Research suggests that plant omega-3s help the cardiovascular system through several different mechanisms, including anti-inflammatory action and normalizing the heartbeat. Fitzpatrick says new research also suggests significant blood pressure-lowering effects of flaxseed. Those effects may be due to both the omega-3 fatty acids as well as the amino acid groups found in flaxseed.
Several studies have suggested that diets rich in flaxseed omega-3s help prevent hardening of the arteries and keep plaque from being deposited in the arteries partly by keeping white blood cells from sticking to the blood vessels’ inner linings.
"Lignans in flaxseed have been shown to reduce atherosclerotic plaque buildup by up to 75%," Fitzpatrick says.
Because plant omega-3s may also play a role in maintaining the heart’s natural rhythm, they may be useful in treating arrhythmia (irregular heartbeat) and heart failure. More research is needed on this.
Eating flaxseed daily may also help your cholesterol levels. The level of LDL or "bad"cholesterol in the bloodstream has been linked to an increased risk of heart disease,obesity, diabetes, and metabolic syndrome. A study of menopausal women showed a decrease in LDL level after the women ate 4 tablespoons of ground flaxseed each day for a year. Fitzpatrick says the cholesterol-lowering effects of flaxseed are the result of the combined benefits of the omega-3 ALA, fiber, and lignans.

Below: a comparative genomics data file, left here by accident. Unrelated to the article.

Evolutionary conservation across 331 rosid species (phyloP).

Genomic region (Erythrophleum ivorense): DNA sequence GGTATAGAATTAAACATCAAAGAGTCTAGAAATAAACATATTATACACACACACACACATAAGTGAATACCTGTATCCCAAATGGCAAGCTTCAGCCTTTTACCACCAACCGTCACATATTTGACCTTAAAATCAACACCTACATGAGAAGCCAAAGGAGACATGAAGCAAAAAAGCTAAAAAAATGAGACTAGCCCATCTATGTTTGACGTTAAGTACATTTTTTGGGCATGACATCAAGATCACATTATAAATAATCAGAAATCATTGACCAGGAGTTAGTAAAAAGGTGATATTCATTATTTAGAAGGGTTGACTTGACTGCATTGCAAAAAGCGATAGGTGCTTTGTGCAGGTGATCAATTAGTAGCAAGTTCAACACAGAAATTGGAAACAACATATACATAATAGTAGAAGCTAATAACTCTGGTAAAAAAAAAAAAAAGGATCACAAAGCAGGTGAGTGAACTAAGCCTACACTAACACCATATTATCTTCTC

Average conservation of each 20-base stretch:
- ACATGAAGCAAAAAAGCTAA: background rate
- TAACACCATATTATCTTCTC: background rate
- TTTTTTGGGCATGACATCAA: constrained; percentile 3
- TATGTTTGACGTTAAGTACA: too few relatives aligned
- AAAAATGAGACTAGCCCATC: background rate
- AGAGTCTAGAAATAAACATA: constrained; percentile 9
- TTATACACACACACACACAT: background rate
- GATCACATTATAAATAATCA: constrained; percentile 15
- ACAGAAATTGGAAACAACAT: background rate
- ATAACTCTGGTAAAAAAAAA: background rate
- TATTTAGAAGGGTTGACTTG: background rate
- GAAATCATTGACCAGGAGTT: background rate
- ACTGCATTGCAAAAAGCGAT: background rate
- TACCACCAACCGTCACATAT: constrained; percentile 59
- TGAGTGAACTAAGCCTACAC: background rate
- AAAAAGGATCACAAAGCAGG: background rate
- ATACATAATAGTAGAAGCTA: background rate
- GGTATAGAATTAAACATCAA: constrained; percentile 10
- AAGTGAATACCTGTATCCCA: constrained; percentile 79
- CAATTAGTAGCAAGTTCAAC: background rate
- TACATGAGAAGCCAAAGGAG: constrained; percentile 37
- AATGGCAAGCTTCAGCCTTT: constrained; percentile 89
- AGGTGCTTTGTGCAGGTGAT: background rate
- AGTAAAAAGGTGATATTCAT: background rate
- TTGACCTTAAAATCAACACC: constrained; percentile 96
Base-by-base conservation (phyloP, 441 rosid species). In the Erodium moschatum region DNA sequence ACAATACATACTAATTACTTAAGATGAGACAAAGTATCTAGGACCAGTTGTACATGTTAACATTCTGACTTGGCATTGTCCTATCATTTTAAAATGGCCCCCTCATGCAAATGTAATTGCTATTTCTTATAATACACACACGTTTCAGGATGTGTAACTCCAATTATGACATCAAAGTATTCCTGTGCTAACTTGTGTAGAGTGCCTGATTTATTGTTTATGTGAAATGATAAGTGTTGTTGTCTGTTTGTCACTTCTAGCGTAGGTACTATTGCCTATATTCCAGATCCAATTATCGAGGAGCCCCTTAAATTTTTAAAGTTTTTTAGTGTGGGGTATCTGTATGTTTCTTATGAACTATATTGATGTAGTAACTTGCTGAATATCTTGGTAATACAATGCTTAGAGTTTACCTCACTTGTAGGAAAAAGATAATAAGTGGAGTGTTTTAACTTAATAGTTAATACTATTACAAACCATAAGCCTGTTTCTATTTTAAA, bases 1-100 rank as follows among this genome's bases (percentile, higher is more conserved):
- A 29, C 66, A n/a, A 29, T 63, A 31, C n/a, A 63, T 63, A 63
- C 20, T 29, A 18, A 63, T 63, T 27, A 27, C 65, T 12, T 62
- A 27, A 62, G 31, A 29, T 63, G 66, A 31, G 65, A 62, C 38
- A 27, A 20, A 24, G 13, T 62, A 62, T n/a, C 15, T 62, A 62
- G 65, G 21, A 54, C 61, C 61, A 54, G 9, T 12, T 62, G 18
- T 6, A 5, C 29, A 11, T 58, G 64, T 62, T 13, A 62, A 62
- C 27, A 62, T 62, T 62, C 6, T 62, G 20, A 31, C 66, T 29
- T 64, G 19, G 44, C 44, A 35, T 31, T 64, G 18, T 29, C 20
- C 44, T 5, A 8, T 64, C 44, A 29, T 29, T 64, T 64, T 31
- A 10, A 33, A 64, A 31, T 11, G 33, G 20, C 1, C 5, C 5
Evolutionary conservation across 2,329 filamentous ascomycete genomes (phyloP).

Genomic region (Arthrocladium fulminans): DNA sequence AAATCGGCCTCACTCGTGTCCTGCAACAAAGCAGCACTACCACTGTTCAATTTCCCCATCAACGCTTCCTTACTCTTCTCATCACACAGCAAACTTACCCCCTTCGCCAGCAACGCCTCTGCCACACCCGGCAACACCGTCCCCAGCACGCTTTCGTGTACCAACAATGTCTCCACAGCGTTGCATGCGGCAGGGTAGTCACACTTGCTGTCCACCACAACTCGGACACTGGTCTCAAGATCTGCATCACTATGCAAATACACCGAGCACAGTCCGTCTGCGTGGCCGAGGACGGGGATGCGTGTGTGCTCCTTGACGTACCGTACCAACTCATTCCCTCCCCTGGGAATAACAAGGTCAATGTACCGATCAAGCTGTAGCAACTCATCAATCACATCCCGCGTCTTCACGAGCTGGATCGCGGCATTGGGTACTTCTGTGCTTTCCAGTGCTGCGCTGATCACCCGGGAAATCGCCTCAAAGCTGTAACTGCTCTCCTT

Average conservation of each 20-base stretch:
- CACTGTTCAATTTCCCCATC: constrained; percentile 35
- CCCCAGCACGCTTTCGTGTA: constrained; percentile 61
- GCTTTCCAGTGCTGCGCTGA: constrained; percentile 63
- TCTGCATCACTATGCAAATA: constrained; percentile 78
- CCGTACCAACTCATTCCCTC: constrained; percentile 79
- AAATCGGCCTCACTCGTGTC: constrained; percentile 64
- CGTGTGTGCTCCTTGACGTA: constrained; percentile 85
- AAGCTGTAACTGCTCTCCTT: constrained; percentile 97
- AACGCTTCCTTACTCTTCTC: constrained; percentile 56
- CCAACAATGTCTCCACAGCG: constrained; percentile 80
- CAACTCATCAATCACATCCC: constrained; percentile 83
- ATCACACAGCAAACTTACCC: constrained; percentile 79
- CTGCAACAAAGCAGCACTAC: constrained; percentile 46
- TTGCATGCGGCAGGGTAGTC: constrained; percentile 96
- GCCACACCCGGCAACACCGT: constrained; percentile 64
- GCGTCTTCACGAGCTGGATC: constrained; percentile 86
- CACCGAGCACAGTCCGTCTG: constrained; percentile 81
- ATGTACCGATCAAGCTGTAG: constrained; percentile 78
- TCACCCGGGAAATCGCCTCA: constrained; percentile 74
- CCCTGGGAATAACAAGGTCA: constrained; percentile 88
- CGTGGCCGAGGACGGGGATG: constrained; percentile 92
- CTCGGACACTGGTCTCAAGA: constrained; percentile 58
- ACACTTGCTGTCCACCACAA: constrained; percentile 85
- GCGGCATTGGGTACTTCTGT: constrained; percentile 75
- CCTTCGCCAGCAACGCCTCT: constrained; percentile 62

Preliminary research also suggests that daily intake of the lignans in flaxseed may modestly improve blood sugar (as measured by hemoglobin A1c blood tests in adults with type 2 diabetes).
Two components in flaxseed, ALA and lignans, may reduce the inflammation that accompanies certain illnesses (such as Parkinson's disease and asthma) by helping block the release of certain pro-inflammatory agents, Fitzpatrick says.
ALA has been shown to decrease inflammatory reactions in humans. And studies in animals have found that lignans can decrease levels of several pro-inflammatory agents.
Reducing inflammation associated with plaque buildup in the arteries may be another way flaxseed helps prevent heart attack and strokes.
One study of menopausal women, published in 2007, reported that 2 tablespoons of ground flaxseed mixed into cereal, juice, or yogurt twice a day cut their hot flashes in half. The intensity of their hot flashes also dropped by 57%. The women noticed a difference after taking the daily flaxseed for just one week and achieved the maximum benefit within two weeks.
But another study reported no significant reduction in hot flashes between postmenopausal women and breast cancer patients eating a bar containing 410 milligrams of phytoestrogens from ground flaxseed and women eating a placebo bar.
The results, says Thompson, are consistent with other studies that have shown no siginifcant difference in the effect on hot flashes between flaxseed and placebo
Flaxseed Isn't a Magic Bullet
It's tempting to think of flaxseed as a super food because of its many potential health benefits. But keep in mind there is no magic food or nutrient that guarantees improved health.
What matters is consistently making great dietary choices as part of an overall healthy lifestyle.